Maxime Nicolle, a leading figure of the Yellow Vest citizen movement, is said to have become a victim of "moral harassment" and "public defamation" on social networks.

    Merkel calls for resuming government-funded sea rescue

    BerlinChancellor Angela Merkel (CDU) has demanded the resumption of state reception of immigrants in the Mediterranean... with taxpayer funds.

    France joins the race for a militarized space

    ParisThe militarisation of space is being intensified, as an area of growing strategic importance, given that the main arms systems, beginning with nuclear weapons, depend on spatial systems.

    Ex-General: Merkel has shaken the foundations of Germany

    HannoverA former Federal Armed Forces general Joachim Wundrak has accused Chancellor Angela Merkel (CDU) of undermining Germany's foundations.

    Italian regional court lifts docking ban on Open Arms

    RomeAn Italian regional administrative court (TAR) of Lazio lifted a ban on NGO migrant rescue ship Open Arms entering Italian waters on Wednesday.

    Ocean Viking takes more Africans on board

    RomeThe ship Ocean Viking cruising off Libya has taken another 105 Africans on board. The new arrivals are, according to information from the AFP news agency, exclusively men. Most of them come from Sudan.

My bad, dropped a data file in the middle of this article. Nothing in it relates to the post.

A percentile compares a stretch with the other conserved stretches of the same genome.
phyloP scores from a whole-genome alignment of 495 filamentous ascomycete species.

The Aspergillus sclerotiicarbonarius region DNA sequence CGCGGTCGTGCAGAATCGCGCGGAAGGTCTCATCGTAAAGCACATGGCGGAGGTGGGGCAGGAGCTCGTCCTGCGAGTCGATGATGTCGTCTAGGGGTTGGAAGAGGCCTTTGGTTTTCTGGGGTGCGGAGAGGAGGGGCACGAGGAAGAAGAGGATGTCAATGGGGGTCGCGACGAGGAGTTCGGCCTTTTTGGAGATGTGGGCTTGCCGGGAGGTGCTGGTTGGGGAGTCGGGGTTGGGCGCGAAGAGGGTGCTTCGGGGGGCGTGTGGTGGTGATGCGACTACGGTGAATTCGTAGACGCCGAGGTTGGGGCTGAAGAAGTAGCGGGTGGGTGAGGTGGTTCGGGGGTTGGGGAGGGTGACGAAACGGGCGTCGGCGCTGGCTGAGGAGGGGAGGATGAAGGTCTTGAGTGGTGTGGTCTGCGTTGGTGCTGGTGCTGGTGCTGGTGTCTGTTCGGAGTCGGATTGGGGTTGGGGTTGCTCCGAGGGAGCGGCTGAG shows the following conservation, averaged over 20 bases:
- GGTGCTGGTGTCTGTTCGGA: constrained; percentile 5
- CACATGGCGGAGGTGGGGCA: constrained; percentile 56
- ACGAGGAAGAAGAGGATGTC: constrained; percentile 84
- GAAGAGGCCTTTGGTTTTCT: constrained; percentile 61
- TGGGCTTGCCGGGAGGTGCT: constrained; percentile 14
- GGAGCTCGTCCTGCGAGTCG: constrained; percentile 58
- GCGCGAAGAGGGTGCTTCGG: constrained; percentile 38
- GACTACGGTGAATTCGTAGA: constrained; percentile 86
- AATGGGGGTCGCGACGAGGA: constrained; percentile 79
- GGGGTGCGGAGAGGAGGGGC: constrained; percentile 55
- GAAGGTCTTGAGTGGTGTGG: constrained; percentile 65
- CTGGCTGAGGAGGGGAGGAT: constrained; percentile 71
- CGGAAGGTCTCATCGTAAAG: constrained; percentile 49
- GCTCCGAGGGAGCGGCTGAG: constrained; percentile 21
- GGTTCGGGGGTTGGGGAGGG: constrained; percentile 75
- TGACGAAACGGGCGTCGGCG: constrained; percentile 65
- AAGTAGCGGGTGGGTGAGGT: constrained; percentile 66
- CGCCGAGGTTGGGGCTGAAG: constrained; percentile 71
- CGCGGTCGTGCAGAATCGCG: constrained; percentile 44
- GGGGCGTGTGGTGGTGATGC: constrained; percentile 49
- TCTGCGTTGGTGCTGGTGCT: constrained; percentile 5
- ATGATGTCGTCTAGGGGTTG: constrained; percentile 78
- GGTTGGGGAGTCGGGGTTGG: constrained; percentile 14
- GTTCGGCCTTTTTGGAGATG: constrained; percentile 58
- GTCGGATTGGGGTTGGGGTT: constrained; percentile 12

Europe’s energy under threat

    An ongoing Bulgarian legal circus is threatening Europe’s energy diversity.

    The amazing second life of migrant rafts

    BerlinThe inflatable boats of the migrants are transformed by a Berlin company into bags and tote bags sold on the internet... as fashion.

    Salvini mocks Hollywood actor’s intervention on migrant rescue vessel

    On Friday, August 9, the 69-year-old American Hollywood actor Richard Gere boarded a migrant rescue vessel, demanding that Italy stop "demonizing" migrants.

    Italy’s coalition government in tatters after Salvini calls for early elections

    RomeDeputy Premier and League leader Matteo Salvini on Thursday called for Italy to have early elections, saying that the coalition that supports Premier Giuseppe Conte's government has broken down.

    Go to archive